April 19, 2011

Notes on short-request scale-out MySQL

A press person recently asked about:

… start-ups that are building technologies to enable MySQL and other SQL databases to get over some of the problems they have in scaling past a certain size. … I’d like to get a sense as to whether or not the problems are as severe and wide spread as these companies are telling me? If so, why wouldn’t a customer just move to a new database?

While that sounds as if he was asking about scale-out relational DBMS in general, MySQL or otherwise, short-request or analytic, it turned out that he was asking just about short-request scale-out MySQL. My thoughts and comments on that narrower subject include(d) but are not limited to: 


5 Responses to “Notes on short-request scale-out MySQL”

  1. Jonas Oreland on April 19th, 2011 5:28 am


    Why does not MySQL Cluster fit your list?

    IMO we’re very proven with in short-request scale-out…and is working hard on better query performance.

    /Jonas, MySQL Cluster developer

  2. Curt Monash on April 19th, 2011 11:19 am


    I don’t hear a lot of good things about MySQL Cluster, although I’m sure there are some use cases where it works just fine.

  3. Mat Keep on April 21st, 2011 3:36 am

    Hi Curt
    Disclaimer first – I’m part of the MySQL Cluster product management team

    We do see growing adoption of MySQL Cluster – now around 1,000 downloads per day and an expanding number of case studies from web and telecoms workloads:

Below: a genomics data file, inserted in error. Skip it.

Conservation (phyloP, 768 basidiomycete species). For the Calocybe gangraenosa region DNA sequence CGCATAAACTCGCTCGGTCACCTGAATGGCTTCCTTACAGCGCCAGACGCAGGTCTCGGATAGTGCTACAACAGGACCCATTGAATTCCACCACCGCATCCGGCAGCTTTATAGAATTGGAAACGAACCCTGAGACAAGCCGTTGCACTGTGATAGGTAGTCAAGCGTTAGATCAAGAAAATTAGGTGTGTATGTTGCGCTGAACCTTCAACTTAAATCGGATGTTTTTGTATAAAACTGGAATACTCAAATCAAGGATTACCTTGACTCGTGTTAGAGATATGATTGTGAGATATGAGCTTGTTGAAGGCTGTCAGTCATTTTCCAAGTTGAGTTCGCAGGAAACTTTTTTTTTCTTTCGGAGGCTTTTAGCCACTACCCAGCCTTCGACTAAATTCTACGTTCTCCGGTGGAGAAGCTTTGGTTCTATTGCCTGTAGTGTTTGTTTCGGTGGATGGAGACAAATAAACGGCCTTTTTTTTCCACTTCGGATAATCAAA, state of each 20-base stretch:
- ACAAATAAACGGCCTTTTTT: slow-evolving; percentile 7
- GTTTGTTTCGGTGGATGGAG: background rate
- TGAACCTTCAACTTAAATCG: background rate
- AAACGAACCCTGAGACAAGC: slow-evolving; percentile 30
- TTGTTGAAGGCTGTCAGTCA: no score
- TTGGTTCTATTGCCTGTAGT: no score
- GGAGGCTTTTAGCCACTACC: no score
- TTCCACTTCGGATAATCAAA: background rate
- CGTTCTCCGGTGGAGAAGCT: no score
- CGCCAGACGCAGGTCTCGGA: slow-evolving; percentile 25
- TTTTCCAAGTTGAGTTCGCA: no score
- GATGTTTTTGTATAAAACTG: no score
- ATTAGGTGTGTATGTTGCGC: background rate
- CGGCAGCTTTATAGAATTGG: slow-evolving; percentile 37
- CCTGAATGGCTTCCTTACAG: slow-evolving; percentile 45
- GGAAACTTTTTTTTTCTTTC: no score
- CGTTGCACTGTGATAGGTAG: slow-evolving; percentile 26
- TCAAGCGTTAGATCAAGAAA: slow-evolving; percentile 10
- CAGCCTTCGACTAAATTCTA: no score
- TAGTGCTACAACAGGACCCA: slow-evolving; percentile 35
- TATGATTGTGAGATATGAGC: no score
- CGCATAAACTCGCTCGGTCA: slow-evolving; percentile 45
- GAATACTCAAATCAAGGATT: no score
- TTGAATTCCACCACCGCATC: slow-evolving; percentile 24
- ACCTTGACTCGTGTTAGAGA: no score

MySQL Cluster was originally designed for in-network telecoms applications which needed ultra-low latency, high write performance and 99.999% availability. These sorts of applications typically had simple access patterns and limited size of data sets. And so use-cases were pretty specific

    Over the past couple of years, MySQL Cluster adoption has been most significant in web use cases, and as such the product has continued to evolve to meet a broader set of use requirements.

    Building upon auto-sharding of the database with multi-master replication to support write-intensive workloads, the ability to scale the cluster on-line, modify the schema without downtime and a variety of Non-SQL interfaces, the latest development release announced last week adds a range of capabilities to enable MySQL Cluster to meet a broader set of use-cases:

    – Adaptive Query Localization which pushes JOIN operations down to the data nodes. We’ve seen 20-40x speed-up in JOIN operations as a result on real-world queries
    – A new memcached API to the cluster, bypassing SQL enabling easy access for web developers and extending memcached with a persistent, scalable, HA back-end
    More about the Development release is here:

    There has been a lot of work also to enhance ease of deployment and management – enabling Devs and DBAs to get up and running much faster, and with a lower learning curve

    Would welcome the opportunity to brief you more on the latest status of Cluster adoption and development – certainly MySQL Cluster has come a long way from its telecoms niche 3+ years ago

  4. Curt Monash on April 21st, 2011 4:28 am

    Thanks for posting. I’d love to be briefed.

    Is this something that should happen while I’m in Redwood Shores next week, or are the relevant people elsewhere?

  5. Target the Business Problem, Not the Product « The I/O Storm on June 2nd, 2011 4:01 pm

    […] an April 19 DBMS2 blog entry Curt Monash talks about just such a strategy for addressing a challenge faced by many Web […]

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